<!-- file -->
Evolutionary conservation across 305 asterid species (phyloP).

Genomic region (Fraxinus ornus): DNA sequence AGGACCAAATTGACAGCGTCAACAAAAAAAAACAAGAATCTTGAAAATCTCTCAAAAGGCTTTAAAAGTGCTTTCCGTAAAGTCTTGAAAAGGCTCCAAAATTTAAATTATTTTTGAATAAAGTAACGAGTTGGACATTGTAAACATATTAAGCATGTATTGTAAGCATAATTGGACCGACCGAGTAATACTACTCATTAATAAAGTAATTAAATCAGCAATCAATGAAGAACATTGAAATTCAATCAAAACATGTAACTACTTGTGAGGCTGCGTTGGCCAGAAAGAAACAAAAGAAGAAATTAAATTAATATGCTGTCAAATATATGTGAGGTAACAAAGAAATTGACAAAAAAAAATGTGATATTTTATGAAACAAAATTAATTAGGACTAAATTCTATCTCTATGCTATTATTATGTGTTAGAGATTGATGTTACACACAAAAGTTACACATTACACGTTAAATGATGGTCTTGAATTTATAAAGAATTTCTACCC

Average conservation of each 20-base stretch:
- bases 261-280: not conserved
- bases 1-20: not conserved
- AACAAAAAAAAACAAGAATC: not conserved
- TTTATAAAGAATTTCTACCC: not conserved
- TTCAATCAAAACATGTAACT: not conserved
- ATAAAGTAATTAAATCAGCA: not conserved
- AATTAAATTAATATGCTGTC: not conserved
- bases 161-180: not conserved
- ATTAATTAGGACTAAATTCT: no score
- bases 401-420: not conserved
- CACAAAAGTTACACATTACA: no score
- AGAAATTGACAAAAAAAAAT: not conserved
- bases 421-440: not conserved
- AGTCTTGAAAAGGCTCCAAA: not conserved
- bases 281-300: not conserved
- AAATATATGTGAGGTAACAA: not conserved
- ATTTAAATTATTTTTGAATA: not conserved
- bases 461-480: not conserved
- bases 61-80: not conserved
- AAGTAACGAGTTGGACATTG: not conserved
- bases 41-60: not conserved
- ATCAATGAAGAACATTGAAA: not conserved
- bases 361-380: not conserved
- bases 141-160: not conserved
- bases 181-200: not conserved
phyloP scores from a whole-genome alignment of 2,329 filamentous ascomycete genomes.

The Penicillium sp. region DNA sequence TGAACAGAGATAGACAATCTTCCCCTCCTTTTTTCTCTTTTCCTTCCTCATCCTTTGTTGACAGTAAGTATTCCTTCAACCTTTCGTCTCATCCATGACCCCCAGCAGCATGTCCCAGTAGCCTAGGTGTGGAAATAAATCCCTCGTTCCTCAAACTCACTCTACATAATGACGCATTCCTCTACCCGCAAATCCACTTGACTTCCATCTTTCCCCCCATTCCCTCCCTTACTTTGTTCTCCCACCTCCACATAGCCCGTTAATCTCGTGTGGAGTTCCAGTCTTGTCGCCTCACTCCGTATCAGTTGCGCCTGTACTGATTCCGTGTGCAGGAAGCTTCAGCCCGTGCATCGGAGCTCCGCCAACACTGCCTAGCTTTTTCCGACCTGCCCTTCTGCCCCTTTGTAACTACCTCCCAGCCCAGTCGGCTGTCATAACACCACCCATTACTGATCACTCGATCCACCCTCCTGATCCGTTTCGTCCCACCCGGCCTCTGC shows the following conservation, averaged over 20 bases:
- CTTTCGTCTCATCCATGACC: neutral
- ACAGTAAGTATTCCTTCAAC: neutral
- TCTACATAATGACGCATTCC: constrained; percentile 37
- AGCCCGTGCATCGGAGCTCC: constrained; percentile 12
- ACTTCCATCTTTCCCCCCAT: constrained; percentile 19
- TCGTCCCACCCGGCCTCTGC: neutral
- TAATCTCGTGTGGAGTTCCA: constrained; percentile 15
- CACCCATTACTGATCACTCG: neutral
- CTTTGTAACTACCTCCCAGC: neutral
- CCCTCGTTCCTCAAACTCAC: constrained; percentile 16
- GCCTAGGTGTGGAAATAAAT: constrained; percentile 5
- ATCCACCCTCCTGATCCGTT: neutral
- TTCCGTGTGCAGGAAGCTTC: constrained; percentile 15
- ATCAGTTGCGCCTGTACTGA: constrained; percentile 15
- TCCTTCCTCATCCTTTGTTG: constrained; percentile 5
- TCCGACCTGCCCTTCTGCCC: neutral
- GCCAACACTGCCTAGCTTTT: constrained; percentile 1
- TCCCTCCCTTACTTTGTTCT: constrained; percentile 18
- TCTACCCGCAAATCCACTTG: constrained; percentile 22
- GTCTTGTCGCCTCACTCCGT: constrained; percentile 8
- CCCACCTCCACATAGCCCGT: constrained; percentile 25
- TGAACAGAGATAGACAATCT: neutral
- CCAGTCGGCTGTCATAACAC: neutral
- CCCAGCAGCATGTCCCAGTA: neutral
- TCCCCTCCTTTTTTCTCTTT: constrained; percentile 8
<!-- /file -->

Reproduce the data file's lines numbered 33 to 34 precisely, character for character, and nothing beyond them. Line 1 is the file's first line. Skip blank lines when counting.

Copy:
- TCTACATAATGACGCATTCC: constrained; percentile 37
- AGCCCGTGCATCGGAGCTCC: constrained; percentile 12